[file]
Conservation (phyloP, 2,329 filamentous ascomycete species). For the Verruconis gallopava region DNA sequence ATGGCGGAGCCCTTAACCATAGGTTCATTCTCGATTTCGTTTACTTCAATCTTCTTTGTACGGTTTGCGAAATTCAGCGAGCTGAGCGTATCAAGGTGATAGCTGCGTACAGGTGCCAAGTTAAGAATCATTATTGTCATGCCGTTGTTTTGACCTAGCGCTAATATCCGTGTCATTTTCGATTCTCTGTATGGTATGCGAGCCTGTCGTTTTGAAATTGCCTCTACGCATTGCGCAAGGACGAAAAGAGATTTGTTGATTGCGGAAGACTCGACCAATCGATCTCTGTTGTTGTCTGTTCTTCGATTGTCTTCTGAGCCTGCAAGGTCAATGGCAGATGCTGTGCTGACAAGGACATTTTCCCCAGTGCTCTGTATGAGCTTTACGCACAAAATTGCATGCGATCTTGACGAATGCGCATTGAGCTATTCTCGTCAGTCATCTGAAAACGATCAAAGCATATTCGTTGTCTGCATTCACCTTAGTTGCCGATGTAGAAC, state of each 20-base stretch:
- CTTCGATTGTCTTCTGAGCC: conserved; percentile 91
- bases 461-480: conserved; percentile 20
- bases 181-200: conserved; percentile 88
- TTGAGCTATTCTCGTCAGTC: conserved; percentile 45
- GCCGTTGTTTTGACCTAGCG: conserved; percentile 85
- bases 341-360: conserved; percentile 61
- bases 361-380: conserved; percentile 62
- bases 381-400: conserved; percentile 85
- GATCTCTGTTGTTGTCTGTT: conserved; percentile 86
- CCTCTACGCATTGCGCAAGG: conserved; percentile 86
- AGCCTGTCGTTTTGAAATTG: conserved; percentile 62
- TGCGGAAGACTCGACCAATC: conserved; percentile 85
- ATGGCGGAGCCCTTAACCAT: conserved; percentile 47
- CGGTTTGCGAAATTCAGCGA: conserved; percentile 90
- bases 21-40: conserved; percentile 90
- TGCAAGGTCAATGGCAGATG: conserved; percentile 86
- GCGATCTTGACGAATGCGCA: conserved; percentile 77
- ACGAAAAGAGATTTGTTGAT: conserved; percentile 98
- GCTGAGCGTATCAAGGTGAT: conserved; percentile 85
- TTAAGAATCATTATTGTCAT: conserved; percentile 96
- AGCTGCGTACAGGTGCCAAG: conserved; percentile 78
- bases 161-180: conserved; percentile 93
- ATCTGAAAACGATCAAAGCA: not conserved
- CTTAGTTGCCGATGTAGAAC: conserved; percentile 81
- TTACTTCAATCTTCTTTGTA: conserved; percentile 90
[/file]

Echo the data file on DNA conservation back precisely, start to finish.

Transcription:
Conservation (phyloP, 2,329 filamentous ascomycete species). For the Verruconis gallopava region DNA sequence ATGGCGGAGCCCTTAACCATAGGTTCATTCTCGATTTCGTTTACTTCAATCTTCTTTGTACGGTTTGCGAAATTCAGCGAGCTGAGCGTATCAAGGTGATAGCTGCGTACAGGTGCCAAGTTAAGAATCATTATTGTCATGCCGTTGTTTTGACCTAGCGCTAATATCCGTGTCATTTTCGATTCTCTGTATGGTATGCGAGCCTGTCGTTTTGAAATTGCCTCTACGCATTGCGCAAGGACGAAAAGAGATTTGTTGATTGCGGAAGACTCGACCAATCGATCTCTGTTGTTGTCTGTTCTTCGATTGTCTTCTGAGCCTGCAAGGTCAATGGCAGATGCTGTGCTGACAAGGACATTTTCCCCAGTGCTCTGTATGAGCTTTACGCACAAAATTGCATGCGATCTTGACGAATGCGCATTGAGCTATTCTCGTCAGTCATCTGAAAACGATCAAAGCATATTCGTTGTCTGCATTCACCTTAGTTGCCGATGTAGAAC, state of each 20-base stretch:
- CTTCGATTGTCTTCTGAGCC: conserved; percentile 91
- bases 461-480: conserved; percentile 20
- bases 181-200: conserved; percentile 88
- TTGAGCTATTCTCGTCAGTC: conserved; percentile 45
- GCCGTTGTTTTGACCTAGCG: conserved; percentile 85
- bases 341-360: conserved; percentile 61
- bases 361-380: conserved; percentile 62
- bases 381-400: conserved; percentile 85
- GATCTCTGTTGTTGTCTGTT: conserved; percentile 86
- CCTCTACGCATTGCGCAAGG: conserved; percentile 86
- AGCCTGTCGTTTTGAAATTG: conserved; percentile 62
- TGCGGAAGACTCGACCAATC: conserved; percentile 85
- ATGGCGGAGCCCTTAACCAT: conserved; percentile 47
- CGGTTTGCGAAATTCAGCGA: conserved; percentile 90
- bases 21-40: conserved; percentile 90
- TGCAAGGTCAATGGCAGATG: conserved; percentile 86
- GCGATCTTGACGAATGCGCA: conserved; percentile 77
- ACGAAAAGAGATTTGTTGAT: conserved; percentile 98
- GCTGAGCGTATCAAGGTGAT: conserved; percentile 85
- TTAAGAATCATTATTGTCAT: conserved; percentile 96
- AGCTGCGTACAGGTGCCAAG: conserved; percentile 78
- bases 161-180: conserved; percentile 93
- ATCTGAAAACGATCAAAGCA: not conserved
- CTTAGTTGCCGATGTAGAAC: conserved; percentile 81
- TTACTTCAATCTTCTTTGTA: conserved; percentile 90